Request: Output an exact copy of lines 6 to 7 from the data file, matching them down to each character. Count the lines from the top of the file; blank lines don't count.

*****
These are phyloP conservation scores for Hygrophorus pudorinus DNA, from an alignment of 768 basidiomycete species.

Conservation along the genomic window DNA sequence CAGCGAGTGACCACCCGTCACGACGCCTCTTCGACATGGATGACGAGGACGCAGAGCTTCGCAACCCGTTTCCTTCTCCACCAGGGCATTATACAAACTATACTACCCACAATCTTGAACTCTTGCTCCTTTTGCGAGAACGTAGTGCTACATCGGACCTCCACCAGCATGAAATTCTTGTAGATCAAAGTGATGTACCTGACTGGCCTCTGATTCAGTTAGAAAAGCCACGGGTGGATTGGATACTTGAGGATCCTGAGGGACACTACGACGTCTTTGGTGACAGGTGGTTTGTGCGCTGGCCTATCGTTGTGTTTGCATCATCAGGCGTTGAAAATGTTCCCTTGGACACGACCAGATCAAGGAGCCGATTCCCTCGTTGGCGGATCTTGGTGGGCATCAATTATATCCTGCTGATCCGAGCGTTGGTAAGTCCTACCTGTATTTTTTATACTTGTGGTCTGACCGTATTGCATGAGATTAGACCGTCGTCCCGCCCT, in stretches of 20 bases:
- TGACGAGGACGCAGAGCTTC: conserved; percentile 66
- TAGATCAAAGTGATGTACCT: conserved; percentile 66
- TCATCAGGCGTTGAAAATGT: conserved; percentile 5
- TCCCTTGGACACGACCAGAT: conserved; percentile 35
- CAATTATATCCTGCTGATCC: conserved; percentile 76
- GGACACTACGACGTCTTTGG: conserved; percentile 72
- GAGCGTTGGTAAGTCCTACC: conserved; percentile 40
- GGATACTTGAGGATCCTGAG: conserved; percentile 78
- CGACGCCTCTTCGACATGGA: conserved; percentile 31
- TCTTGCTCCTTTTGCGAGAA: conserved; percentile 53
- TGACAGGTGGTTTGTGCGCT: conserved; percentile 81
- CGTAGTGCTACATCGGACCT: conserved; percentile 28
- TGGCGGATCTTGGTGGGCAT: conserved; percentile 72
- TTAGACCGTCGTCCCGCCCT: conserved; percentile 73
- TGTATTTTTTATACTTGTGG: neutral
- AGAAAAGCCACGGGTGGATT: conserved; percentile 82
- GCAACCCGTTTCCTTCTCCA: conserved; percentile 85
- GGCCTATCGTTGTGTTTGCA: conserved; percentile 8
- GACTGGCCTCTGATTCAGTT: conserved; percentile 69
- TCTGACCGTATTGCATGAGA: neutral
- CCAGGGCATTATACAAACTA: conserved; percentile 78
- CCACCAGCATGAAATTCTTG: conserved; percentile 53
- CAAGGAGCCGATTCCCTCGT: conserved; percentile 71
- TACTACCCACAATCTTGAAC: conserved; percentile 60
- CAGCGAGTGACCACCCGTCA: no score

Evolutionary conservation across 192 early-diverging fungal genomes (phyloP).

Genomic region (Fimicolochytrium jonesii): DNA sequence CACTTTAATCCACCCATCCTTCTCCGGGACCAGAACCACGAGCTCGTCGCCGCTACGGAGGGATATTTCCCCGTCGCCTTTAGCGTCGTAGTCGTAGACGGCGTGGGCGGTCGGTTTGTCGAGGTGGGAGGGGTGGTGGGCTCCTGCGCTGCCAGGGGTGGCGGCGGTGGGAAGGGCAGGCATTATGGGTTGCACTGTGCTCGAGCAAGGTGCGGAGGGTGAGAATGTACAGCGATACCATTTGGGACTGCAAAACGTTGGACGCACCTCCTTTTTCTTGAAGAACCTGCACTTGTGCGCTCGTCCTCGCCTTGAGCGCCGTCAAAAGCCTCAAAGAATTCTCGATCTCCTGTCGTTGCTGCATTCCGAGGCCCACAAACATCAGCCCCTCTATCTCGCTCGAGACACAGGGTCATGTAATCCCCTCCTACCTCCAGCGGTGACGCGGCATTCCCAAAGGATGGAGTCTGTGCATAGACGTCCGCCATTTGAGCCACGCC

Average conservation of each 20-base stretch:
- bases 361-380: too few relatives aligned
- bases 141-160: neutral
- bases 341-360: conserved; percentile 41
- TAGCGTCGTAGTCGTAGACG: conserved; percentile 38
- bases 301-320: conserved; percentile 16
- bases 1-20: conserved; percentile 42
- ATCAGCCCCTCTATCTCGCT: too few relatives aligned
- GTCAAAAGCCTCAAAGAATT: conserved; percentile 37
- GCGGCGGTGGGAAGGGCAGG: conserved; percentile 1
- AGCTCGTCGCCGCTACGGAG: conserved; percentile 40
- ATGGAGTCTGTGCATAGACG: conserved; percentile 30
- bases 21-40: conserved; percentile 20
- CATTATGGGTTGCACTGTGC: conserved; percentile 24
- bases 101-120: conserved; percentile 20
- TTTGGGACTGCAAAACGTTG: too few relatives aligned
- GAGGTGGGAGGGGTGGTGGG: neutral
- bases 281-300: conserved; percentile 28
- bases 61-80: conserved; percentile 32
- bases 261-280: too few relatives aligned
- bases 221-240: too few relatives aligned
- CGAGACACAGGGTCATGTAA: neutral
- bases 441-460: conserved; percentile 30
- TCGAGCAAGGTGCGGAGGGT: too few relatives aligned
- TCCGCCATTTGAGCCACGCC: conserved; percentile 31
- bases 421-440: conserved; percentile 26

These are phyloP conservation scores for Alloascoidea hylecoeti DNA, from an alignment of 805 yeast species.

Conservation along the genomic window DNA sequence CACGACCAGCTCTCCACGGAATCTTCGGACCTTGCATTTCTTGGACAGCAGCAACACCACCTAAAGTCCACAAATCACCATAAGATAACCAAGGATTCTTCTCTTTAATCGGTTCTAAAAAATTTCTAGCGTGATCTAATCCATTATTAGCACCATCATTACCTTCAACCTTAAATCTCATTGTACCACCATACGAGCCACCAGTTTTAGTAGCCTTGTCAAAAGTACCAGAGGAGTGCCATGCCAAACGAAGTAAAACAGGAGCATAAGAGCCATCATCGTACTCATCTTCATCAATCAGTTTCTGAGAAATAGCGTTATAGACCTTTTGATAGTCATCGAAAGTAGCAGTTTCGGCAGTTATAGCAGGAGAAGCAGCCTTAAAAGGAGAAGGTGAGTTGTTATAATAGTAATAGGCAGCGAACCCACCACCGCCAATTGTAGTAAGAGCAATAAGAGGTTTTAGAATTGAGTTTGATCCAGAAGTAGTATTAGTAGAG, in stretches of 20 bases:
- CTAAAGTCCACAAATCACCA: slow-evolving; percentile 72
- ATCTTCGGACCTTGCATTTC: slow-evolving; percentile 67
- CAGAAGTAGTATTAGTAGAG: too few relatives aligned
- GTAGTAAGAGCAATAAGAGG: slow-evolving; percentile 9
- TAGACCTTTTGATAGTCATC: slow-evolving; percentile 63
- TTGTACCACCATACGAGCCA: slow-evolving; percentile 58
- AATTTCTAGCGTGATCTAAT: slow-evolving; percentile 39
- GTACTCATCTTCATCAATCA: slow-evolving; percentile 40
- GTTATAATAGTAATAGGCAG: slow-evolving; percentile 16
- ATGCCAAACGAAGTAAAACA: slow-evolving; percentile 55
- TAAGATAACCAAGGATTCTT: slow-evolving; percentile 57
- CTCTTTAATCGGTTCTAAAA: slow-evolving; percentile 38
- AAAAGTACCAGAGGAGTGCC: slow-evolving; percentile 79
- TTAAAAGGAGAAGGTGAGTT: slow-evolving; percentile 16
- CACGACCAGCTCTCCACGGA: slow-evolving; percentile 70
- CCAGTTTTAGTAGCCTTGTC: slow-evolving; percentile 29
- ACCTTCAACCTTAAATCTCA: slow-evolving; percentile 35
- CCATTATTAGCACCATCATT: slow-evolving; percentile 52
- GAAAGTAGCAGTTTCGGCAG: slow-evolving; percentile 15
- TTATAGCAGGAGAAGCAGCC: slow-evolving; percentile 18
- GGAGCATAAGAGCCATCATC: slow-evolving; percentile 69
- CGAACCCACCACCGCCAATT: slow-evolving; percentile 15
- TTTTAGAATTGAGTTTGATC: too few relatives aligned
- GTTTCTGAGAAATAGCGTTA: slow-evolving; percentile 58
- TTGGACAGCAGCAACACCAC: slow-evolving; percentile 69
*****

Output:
- TCCCTTGGACACGACCAGAT: conserved; percentile 35
- CAATTATATCCTGCTGATCC: conserved; percentile 76